Jason Rantz, KTTH, June 29, 2022
Seattle Public Schools promises to be “laser-focused” on student achievement in 2022-2023 — so long as the student is black.
The district is hyper-focused on race, an approach that started in 2019. SPS intentionally separates students by race, adopting a philosophy of “targeted universalism,” which argues that if you treat everyone equally, it might deepen inequality between groups. The district’s new $1.14 billion budget, introduced last week and up for a vote on July 6, is built to bolster its three race-based goals. Each one is centered around black boys.
SPS believes black boys are underachieving academically because of “broken systems” that the district vows to fix, “undoing legacies of racism in public education” in the process. But the district’s priorities leave non-black struggling students behind. White students, specifically, are not part of the goal of moving students towards “educational justice” at all.
SPS has outlined three main goals for student outcomes. They are centered around “students of color,” but the 2019-2023 strategic goal is “laser-focused” on black boys.
Each goal is meant to help black boys reach higher proficiencies in English language and math, and higher graduation rates, and advanced course enrollment and completion. The district argues black boys are ” furthest away from educational justice,” a nebulous term the district uses as it tries to combat unnamed “legacies of racism” at Seattle public schools.
Though the goals focus on student achievement, the district says they will not try to change students. Instead, it aims to change systems as it becomes “an anti-racist educational system.”
SPS plans to expand an equity program called Kingmakers of Seattle. It’s managed by the district’s Office of African American Male Achievement (AAMA).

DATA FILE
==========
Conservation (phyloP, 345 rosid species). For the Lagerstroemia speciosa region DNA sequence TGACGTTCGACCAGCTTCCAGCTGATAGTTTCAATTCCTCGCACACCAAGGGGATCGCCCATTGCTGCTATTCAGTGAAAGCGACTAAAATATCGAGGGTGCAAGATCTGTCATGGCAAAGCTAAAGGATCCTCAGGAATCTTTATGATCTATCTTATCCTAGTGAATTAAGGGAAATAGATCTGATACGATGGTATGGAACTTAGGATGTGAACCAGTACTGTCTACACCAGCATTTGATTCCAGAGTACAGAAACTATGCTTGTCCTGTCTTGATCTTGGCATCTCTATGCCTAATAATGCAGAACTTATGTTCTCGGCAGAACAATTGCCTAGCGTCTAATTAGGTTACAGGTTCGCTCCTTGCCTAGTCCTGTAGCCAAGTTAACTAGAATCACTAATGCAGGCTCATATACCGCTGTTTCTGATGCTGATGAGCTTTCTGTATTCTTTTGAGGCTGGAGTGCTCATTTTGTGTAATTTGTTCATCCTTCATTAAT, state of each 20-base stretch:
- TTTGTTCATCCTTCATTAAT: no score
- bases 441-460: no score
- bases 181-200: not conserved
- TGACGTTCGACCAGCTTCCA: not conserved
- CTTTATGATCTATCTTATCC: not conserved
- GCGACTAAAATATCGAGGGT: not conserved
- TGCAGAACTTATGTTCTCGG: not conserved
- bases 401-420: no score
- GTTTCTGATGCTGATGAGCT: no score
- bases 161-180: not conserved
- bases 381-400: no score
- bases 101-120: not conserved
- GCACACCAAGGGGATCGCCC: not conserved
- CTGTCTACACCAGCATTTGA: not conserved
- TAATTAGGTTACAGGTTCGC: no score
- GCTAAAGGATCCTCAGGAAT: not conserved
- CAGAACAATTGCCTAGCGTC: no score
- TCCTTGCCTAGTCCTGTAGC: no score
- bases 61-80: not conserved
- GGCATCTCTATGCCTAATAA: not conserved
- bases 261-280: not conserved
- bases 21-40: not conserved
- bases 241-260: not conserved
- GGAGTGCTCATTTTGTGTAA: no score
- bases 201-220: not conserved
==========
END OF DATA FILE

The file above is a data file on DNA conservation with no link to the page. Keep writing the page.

The elective program exclusive to black middle and high school students started at four schools, but quickly expanded across the district.
As part of the program, black students are referred to as “Kings” and the curriculum is meant to affirm their identity.
“Kingmakers is structured around Khepera, an African-centered curriculum that emphasizes studying Black history, increasing literacy, building self-esteem, and offering academic mentoring,” according to the SPS description of the program.
The district’s AAMA was launched in 2019, in conjunction with the district’s race-based five-year strategic plan. The current budget proposal offers $1.2 million allocation to this office.
As the name suggests, AAMA focuses exclusively on black boys and teens. It aims to “reconstruct school systems and structures to meet their unique needs.” Its goal is to “dismantle the systemic racism embedded in the public education system.”
The office works to see black students treated differently than non-black students. They focus on eliminating suspensions and expulsions, replaced by a process for “reconciliation and healing.”
But it also dances around the idea of racially segregated classrooms where black teachers instruct black students.
“We need people who look like our children to be mentors, to be an advocate for them, to run interference for them, to just love on them during the school day,” an AAMA report says.
SPS expanded student access to a number of identity-based courses, including Black Studies, Ethnic Studies, American Indian Studies, and LGBTQIA+ studies.
The district says expanding access was “critical to our racial equity work and the commitment we have made to our community – particularly our students of color.” Though the courses are open to all students, the district website says they are “strongly encouraged for Black and Brown students.”
Why the focus on black boys? Their academic performance is on par with Latino students.
And their share of the population is nearly identical to other races. Black students represent roughly 14% of the student population, on par with Asian (13%) and Latino (13%).